Today’s post is looking at a dietary strategy which is especially good for athletes and also a positive method to support longevity in general. Protein pacing as a strategy was introduced to me via the great mind of Prof Paul Arciero, courtesy of the equally great ‘We Do Science’ podcast, (episode 102).
Protein pacing is a dietary concept that allows for maximal protein synthesis, (MPS), throughout the day. MPS is essentially the turnover and production, or recovery and growth, of everything in your body from eyeballs, brain neurones to of course, muscle mass.
In summary, it’s about making sure that each meal, or ‘feeding’, consists of a high quality source of leucine containing protein. Leucine, an essential amino acid, is one of the primary drivers MPS. This is primarily found in animal and dairy but can also be found within plant based sources.
Ensure all feedings are centred around hitting the sweet spot of 20/40g of protein. This is not to take away from ensuring your other macro and micro nutrients are neglected, but just be mindful of how many calories you’re having within each meal.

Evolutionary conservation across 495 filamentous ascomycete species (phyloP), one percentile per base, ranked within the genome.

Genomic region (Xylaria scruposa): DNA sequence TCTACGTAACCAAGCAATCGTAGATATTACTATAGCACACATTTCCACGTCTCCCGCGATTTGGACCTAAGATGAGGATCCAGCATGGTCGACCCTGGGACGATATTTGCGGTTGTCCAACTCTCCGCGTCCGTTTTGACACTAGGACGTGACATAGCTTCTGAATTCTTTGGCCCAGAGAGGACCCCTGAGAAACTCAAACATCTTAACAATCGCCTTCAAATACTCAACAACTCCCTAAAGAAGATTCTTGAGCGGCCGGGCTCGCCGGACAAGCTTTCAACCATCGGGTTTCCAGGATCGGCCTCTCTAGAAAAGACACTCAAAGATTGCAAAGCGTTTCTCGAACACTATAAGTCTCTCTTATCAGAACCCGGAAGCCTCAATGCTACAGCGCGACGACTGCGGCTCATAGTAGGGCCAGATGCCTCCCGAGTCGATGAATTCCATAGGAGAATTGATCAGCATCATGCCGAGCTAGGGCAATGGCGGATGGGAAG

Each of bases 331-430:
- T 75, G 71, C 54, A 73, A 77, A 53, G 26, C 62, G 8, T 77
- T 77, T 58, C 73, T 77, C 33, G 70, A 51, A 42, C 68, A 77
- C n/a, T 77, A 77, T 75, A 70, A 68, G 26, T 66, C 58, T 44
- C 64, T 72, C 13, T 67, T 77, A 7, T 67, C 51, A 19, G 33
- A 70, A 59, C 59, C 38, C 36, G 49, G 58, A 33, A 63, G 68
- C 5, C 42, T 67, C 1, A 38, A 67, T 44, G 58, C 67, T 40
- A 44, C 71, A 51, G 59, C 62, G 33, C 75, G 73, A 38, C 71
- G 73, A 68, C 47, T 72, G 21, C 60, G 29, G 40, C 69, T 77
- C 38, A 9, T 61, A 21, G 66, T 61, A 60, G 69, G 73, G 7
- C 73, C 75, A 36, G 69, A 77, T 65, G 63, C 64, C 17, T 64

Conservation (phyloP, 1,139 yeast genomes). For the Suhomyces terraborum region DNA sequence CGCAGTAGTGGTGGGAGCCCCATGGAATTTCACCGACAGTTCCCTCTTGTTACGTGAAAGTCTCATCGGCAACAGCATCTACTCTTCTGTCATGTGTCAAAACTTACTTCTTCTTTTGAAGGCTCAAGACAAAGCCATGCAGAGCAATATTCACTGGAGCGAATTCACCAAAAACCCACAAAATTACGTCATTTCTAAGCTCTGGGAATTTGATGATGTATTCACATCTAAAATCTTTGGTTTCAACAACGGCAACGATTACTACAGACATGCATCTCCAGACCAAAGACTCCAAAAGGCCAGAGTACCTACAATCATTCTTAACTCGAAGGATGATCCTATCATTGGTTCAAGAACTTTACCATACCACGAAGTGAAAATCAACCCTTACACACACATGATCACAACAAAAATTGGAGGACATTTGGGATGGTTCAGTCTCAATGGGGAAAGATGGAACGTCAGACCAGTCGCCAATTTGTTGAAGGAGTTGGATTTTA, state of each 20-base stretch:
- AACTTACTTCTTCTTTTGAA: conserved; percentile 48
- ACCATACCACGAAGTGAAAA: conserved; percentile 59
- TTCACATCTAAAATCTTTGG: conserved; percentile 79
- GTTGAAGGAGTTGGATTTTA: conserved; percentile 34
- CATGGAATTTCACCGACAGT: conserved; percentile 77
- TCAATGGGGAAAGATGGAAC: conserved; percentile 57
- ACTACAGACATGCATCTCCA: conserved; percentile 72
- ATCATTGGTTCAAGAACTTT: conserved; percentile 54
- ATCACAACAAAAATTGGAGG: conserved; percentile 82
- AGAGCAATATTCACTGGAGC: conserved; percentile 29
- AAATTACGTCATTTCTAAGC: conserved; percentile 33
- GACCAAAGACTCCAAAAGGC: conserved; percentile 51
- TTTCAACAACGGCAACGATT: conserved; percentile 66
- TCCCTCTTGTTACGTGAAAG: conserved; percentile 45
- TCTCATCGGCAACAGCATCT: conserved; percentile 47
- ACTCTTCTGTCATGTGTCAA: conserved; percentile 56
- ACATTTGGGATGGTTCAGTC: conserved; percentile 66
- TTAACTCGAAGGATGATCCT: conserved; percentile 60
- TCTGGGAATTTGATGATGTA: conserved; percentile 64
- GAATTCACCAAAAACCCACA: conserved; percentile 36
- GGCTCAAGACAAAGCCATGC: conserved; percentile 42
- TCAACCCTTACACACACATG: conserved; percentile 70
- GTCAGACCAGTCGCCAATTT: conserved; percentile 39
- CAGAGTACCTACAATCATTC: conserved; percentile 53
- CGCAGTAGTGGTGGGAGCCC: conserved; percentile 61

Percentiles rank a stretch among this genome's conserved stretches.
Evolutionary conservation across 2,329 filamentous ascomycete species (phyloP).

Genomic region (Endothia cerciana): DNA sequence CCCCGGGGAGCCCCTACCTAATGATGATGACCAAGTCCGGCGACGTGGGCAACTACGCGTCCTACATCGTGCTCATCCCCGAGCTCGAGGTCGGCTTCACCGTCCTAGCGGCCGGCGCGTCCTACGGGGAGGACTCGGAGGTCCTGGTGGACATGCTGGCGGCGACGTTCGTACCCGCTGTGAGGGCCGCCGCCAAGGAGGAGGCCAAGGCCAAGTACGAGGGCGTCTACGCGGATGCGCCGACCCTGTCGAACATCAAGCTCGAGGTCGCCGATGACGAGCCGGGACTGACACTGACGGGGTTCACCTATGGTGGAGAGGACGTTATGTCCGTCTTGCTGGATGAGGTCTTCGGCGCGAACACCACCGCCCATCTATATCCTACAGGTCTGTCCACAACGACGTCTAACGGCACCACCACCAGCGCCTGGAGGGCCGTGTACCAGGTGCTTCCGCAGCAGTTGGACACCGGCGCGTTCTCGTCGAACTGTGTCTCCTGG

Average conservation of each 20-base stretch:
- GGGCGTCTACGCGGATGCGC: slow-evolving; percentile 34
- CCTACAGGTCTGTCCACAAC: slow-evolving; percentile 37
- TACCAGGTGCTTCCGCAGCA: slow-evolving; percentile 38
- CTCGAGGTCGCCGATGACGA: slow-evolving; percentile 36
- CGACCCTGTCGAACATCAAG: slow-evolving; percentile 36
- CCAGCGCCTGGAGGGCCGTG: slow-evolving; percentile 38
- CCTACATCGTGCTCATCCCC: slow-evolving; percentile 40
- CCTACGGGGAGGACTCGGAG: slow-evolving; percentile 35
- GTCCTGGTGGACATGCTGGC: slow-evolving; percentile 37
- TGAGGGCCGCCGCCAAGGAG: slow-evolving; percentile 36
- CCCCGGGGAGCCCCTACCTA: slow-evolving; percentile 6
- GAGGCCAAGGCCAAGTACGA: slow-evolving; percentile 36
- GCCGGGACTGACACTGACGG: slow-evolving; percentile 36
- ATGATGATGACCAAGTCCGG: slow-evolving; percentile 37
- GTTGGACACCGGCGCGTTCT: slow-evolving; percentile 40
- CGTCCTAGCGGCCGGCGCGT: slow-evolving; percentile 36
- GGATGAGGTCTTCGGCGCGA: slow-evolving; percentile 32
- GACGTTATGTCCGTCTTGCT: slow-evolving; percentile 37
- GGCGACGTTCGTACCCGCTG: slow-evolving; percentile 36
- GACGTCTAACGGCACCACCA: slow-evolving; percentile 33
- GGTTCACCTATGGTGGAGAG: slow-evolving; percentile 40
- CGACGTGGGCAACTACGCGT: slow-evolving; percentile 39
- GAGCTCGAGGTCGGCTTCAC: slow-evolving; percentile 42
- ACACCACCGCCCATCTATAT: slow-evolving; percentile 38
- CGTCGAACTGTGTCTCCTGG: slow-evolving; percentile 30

Although a balanced diet is required to meet all the body’s needs, protein is the most satisfying and satiating of the macronutrients, another great reason it’s important for athletes and others who have weight loss goals in mind.
Try the below strategy;
– Ensure you have your first feeding of protein within 1 hour of waking up
– Ensure you’re having a feeding every 3 hours
– Last feeding of protein should be within 2 hours of bedtime
– Each feeding to be around 20/40g portion of protein, or roughly 0.25g protein per kg of body weight.
– Look at protein sources that contain leucine such as chicken, beef, pork, fish (tuna), tofu, canned beans, milk, cheese, squash seeds, and eggs
– Use a protein supplement to ensure compliance and ease of ensuring you’re meeting the protein threshold each feeding
– Any supplements need to be a high quality protein, preferably containing all the 9 essential amino acids – whey protein is ideal and cost effective
There you have it. Fairly basic but simple to put in place and achieve. Any questions, drop me a message or comment.